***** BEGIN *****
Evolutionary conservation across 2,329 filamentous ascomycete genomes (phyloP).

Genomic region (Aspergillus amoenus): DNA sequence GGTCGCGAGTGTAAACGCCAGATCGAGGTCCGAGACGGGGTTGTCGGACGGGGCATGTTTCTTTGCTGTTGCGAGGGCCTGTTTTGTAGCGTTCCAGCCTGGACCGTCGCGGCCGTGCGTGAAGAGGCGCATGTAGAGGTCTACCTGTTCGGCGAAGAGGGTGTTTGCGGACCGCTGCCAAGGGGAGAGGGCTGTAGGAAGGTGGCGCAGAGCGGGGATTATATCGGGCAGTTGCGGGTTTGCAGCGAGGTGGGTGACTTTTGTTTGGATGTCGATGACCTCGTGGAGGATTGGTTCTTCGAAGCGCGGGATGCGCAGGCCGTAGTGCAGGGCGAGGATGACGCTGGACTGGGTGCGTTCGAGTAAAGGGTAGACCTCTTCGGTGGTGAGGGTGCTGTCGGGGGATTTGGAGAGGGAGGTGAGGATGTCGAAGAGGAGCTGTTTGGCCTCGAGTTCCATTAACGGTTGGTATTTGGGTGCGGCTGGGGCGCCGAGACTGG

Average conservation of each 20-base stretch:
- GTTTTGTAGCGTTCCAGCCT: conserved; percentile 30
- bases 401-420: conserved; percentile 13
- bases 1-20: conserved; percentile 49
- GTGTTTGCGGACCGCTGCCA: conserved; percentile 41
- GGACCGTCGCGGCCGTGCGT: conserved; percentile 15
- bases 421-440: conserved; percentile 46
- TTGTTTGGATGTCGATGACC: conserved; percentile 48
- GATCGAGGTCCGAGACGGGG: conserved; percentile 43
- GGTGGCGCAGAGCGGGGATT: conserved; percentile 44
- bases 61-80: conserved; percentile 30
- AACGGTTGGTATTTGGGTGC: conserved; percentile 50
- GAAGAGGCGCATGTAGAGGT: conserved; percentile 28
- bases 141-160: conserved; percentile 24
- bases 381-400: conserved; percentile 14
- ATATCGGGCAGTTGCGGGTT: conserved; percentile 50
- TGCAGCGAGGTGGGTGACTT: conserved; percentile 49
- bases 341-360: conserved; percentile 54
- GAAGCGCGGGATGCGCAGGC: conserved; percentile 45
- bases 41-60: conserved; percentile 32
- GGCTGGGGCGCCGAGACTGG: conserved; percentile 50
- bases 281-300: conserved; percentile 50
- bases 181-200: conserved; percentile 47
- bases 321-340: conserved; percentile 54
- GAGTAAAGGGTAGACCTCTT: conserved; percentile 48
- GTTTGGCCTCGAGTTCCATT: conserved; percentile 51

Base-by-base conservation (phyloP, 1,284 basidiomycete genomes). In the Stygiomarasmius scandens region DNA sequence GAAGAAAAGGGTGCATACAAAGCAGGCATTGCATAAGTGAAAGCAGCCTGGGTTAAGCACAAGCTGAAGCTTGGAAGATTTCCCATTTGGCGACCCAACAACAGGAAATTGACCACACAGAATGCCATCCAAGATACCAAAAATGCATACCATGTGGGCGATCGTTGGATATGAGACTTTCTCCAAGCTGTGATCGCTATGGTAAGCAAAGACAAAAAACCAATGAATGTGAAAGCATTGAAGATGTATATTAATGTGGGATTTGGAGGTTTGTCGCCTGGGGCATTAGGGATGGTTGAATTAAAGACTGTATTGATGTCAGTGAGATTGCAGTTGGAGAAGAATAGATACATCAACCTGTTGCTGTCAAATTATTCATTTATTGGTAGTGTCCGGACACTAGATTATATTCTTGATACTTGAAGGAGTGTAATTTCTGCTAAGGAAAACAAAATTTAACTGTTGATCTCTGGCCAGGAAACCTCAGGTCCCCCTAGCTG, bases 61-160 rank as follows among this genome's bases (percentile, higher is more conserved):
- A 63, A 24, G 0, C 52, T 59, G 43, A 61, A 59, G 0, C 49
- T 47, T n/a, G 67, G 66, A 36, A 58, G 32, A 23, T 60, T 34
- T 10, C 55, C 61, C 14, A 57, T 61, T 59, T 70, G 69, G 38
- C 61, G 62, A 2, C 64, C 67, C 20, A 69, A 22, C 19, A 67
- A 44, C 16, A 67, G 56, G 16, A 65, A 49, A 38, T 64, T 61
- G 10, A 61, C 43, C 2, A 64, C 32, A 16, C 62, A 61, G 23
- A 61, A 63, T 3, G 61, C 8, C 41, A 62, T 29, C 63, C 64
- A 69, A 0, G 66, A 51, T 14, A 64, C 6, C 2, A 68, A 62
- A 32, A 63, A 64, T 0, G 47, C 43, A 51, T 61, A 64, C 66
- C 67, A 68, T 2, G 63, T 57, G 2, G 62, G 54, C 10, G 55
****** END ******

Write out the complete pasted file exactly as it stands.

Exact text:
Evolutionary conservation across 2,329 filamentous ascomycete genomes (phyloP).

Genomic region (Aspergillus amoenus): DNA sequence GGTCGCGAGTGTAAACGCCAGATCGAGGTCCGAGACGGGGTTGTCGGACGGGGCATGTTTCTTTGCTGTTGCGAGGGCCTGTTTTGTAGCGTTCCAGCCTGGACCGTCGCGGCCGTGCGTGAAGAGGCGCATGTAGAGGTCTACCTGTTCGGCGAAGAGGGTGTTTGCGGACCGCTGCCAAGGGGAGAGGGCTGTAGGAAGGTGGCGCAGAGCGGGGATTATATCGGGCAGTTGCGGGTTTGCAGCGAGGTGGGTGACTTTTGTTTGGATGTCGATGACCTCGTGGAGGATTGGTTCTTCGAAGCGCGGGATGCGCAGGCCGTAGTGCAGGGCGAGGATGACGCTGGACTGGGTGCGTTCGAGTAAAGGGTAGACCTCTTCGGTGGTGAGGGTGCTGTCGGGGGATTTGGAGAGGGAGGTGAGGATGTCGAAGAGGAGCTGTTTGGCCTCGAGTTCCATTAACGGTTGGTATTTGGGTGCGGCTGGGGCGCCGAGACTGG

Average conservation of each 20-base stretch:
- GTTTTGTAGCGTTCCAGCCT: conserved; percentile 30
- bases 401-420: conserved; percentile 13
- bases 1-20: conserved; percentile 49
- GTGTTTGCGGACCGCTGCCA: conserved; percentile 41
- GGACCGTCGCGGCCGTGCGT: conserved; percentile 15
- bases 421-440: conserved; percentile 46
- TTGTTTGGATGTCGATGACC: conserved; percentile 48
- GATCGAGGTCCGAGACGGGG: conserved; percentile 43
- GGTGGCGCAGAGCGGGGATT: conserved; percentile 44
- bases 61-80: conserved; percentile 30
- AACGGTTGGTATTTGGGTGC: conserved; percentile 50
- GAAGAGGCGCATGTAGAGGT: conserved; percentile 28
- bases 141-160: conserved; percentile 24
- bases 381-400: conserved; percentile 14
- ATATCGGGCAGTTGCGGGTT: conserved; percentile 50
- TGCAGCGAGGTGGGTGACTT: conserved; percentile 49
- bases 341-360: conserved; percentile 54
- GAAGCGCGGGATGCGCAGGC: conserved; percentile 45
- bases 41-60: conserved; percentile 32
- GGCTGGGGCGCCGAGACTGG: conserved; percentile 50
- bases 281-300: conserved; percentile 50
- bases 181-200: conserved; percentile 47
- bases 321-340: conserved; percentile 54
- GAGTAAAGGGTAGACCTCTT: conserved; percentile 48
- GTTTGGCCTCGAGTTCCATT: conserved; percentile 51

Base-by-base conservation (phyloP, 1,284 basidiomycete genomes). In the Stygiomarasmius scandens region DNA sequence GAAGAAAAGGGTGCATACAAAGCAGGCATTGCATAAGTGAAAGCAGCCTGGGTTAAGCACAAGCTGAAGCTTGGAAGATTTCCCATTTGGCGACCCAACAACAGGAAATTGACCACACAGAATGCCATCCAAGATACCAAAAATGCATACCATGTGGGCGATCGTTGGATATGAGACTTTCTCCAAGCTGTGATCGCTATGGTAAGCAAAGACAAAAAACCAATGAATGTGAAAGCATTGAAGATGTATATTAATGTGGGATTTGGAGGTTTGTCGCCTGGGGCATTAGGGATGGTTGAATTAAAGACTGTATTGATGTCAGTGAGATTGCAGTTGGAGAAGAATAGATACATCAACCTGTTGCTGTCAAATTATTCATTTATTGGTAGTGTCCGGACACTAGATTATATTCTTGATACTTGAAGGAGTGTAATTTCTGCTAAGGAAAACAAAATTTAACTGTTGATCTCTGGCCAGGAAACCTCAGGTCCCCCTAGCTG, bases 61-160 rank as follows among this genome's bases (percentile, higher is more conserved):
- A 63, A 24, G 0, C 52, T 59, G 43, A 61, A 59, G 0, C 49
- T 47, T n/a, G 67, G 66, A 36, A 58, G 32, A 23, T 60, T 34
- T 10, C 55, C 61, C 14, A 57, T 61, T 59, T 70, G 69, G 38
- C 61, G 62, A 2, C 64, C 67, C 20, A 69, A 22, C 19, A 67
- A 44, C 16, A 67, G 56, G 16, A 65, A 49, A 38, T 64, T 61
- G 10, A 61, C 43, C 2, A 64, C 32, A 16, C 62, A 61, G 23
- A 61, A 63, T 3, G 61, C 8, C 41, A 62, T 29, C 63, C 64
- A 69, A 0, G 66, A 51, T 14, A 64, C 6, C 2, A 68, A 62
- A 32, A 63, A 64, T 0, G 47, C 43, A 51, T 61, A 64, C 66
- C 67, A 68, T 2, G 63, T 57, G 2, G 62, G 54, C 10, G 55